Starring Leonardo DiCaprio and Margot Robbie as former real-life couple Jordan Belfort and Maculoso, the dramedy blockbuster follows the success and downfall of Belfort’s brokerage firm, which he built by scamming millionaires.
Based on Belfort’s 2007 memoir of the same name, the film remains fairly accurate to its source material. However, according to Macaluso – priorly Nadine Caridi – she would disagree with the movie’s portrayal of her “love life that was a Greek tragedy”.
“If you look at it through Jordan’s lens, it was really accurate. And I think that if you look at it through my lens, it wasn’t, and that makes sense because that was actually how our marriage was,” Macaluso said in a TikTok video.
“However, I went to therapy, I became a therapist, actually got my PhD and became an expert in relational trauma, and so I am able to discern his truth, my truth and everything in between.”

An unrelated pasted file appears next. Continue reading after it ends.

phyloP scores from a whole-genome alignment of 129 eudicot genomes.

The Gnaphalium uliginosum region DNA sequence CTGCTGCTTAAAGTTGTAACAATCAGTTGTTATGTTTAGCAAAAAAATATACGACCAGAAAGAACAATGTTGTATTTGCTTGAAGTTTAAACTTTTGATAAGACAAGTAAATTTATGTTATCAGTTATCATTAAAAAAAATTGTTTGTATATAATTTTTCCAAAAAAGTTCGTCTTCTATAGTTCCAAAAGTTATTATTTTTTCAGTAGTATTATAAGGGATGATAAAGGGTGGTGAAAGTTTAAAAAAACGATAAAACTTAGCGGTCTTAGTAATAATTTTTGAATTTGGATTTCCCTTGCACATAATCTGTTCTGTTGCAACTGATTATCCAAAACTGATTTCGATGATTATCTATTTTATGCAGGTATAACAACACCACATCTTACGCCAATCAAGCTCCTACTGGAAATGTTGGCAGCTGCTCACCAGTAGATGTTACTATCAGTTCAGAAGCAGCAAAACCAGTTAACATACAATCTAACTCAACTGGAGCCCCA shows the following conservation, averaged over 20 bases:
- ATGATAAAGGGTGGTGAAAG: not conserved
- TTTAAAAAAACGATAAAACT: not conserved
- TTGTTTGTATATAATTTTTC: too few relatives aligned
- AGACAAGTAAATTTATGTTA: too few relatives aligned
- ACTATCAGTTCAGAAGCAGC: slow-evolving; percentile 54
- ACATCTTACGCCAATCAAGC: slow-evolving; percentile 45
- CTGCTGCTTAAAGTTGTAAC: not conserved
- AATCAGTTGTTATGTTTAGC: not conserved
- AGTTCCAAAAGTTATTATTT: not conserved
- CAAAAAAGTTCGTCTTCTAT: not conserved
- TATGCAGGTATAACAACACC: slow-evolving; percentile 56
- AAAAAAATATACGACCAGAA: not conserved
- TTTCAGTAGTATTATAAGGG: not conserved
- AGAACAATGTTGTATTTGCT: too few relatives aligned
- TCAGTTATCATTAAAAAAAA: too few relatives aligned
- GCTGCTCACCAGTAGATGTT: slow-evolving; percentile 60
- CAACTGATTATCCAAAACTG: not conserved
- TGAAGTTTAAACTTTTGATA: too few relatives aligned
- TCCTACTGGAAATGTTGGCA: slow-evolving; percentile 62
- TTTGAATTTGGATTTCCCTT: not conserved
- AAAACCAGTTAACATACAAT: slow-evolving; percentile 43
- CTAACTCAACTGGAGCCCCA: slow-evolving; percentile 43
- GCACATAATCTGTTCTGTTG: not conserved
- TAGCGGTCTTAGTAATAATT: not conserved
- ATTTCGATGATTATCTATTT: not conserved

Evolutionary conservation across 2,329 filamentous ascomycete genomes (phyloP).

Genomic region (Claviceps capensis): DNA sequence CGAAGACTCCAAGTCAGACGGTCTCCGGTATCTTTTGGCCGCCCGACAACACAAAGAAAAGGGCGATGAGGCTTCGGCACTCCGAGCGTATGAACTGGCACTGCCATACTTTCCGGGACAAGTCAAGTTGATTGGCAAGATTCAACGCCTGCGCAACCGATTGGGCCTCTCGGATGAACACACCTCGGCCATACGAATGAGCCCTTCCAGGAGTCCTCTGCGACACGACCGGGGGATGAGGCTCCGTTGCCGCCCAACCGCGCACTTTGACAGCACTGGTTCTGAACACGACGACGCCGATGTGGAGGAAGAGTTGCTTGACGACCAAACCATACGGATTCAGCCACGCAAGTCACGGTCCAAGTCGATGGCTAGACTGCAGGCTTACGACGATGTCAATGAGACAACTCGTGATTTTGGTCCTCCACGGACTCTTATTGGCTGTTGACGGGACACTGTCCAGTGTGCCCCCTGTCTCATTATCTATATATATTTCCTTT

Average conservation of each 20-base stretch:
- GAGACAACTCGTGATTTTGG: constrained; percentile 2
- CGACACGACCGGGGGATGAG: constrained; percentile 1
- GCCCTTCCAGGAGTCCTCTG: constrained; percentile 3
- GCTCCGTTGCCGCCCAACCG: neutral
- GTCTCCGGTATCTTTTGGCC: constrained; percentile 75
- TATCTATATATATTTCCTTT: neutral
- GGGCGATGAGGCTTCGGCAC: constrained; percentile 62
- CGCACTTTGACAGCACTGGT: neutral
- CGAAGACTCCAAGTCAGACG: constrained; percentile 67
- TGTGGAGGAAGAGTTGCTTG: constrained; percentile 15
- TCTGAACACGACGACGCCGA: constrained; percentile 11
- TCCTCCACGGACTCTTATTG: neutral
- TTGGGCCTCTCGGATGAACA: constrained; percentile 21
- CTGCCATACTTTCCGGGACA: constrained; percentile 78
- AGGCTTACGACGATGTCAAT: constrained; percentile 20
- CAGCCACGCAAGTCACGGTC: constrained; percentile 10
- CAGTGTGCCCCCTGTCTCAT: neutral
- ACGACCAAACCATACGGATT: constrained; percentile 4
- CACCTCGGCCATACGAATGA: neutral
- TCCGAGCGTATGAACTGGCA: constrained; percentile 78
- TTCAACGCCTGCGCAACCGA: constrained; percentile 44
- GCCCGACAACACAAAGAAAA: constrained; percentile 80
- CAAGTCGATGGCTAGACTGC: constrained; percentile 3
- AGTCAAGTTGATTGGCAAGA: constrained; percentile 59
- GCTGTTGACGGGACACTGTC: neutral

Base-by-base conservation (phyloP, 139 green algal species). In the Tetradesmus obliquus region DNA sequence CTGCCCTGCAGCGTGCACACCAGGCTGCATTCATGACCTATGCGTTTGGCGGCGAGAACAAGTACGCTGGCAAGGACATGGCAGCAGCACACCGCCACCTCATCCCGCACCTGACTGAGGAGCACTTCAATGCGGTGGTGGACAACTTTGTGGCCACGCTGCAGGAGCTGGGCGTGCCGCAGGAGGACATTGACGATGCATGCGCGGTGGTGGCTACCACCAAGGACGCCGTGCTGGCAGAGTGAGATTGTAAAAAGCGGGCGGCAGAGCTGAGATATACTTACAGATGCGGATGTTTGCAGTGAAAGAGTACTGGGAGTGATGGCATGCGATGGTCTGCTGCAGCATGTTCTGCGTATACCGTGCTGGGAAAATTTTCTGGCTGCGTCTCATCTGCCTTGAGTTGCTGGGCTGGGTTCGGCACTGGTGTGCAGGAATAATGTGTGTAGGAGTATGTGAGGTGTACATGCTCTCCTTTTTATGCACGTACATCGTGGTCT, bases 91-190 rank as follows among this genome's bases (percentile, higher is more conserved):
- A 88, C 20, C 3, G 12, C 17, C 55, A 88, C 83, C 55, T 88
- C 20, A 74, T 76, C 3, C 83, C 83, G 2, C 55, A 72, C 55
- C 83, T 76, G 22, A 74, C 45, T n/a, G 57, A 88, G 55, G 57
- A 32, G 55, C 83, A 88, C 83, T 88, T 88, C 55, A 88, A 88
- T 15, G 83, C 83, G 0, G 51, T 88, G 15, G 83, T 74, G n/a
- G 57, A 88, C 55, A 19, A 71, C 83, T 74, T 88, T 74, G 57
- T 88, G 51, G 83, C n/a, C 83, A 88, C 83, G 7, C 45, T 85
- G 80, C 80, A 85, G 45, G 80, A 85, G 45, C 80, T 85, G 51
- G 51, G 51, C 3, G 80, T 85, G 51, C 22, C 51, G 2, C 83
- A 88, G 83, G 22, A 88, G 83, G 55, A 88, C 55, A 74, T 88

In a series of subsequent videos, Macaluso shared her perspective on specific scenes from the film and whether they were truthful or not.
“A lot of it wasn’t exactly true, but the boat scene was totally true,” she said, referencing the moment in the movie when Belfort’s yacht sunk and they were all rescued by the Italian Navy.
“It was horrific, horrifying. We were in a squall for 12 to 18 hours, and we lived,” Macaluso recalled.
She added that the film’s depiction of how she met Belfort was “pretty similar” to reality and confirmed that the scene of Robbie on the phone surrounded by a room full of flowers was truthful.
“I actually came home to an 800-square-foot apartment with 1,400 sq feet of flowers,” she said.
Later, she described meeting with Robbie so that the Australian actor could nail down Macaluso’s thick Brooklyn accent.
“I met with Margot and her speech coach in the lobby of my hotel, they taped me, and then I took her to dinner,” she remembered.
“[Robbie] was 22, she was adorable, she was so sweet. And in the middle of dinner, she said to me, ‘I’m really scared about being naked and all the sex scenes,’” Macaluso continued.
“And I said, ‘That’s it. Right there. That fear that you feel about speaking your truth to powerful men, embody that, and you’ll do a great job. And you know what? She did. She was fantastic.”
Macaluso and Belfort got married in 1991 and divorced in 2005. They share two children, Chandler and Carter.
Now remarried, Macaluso works as a licensed therapist for trauma bonding and uses her personal experiences to educate others.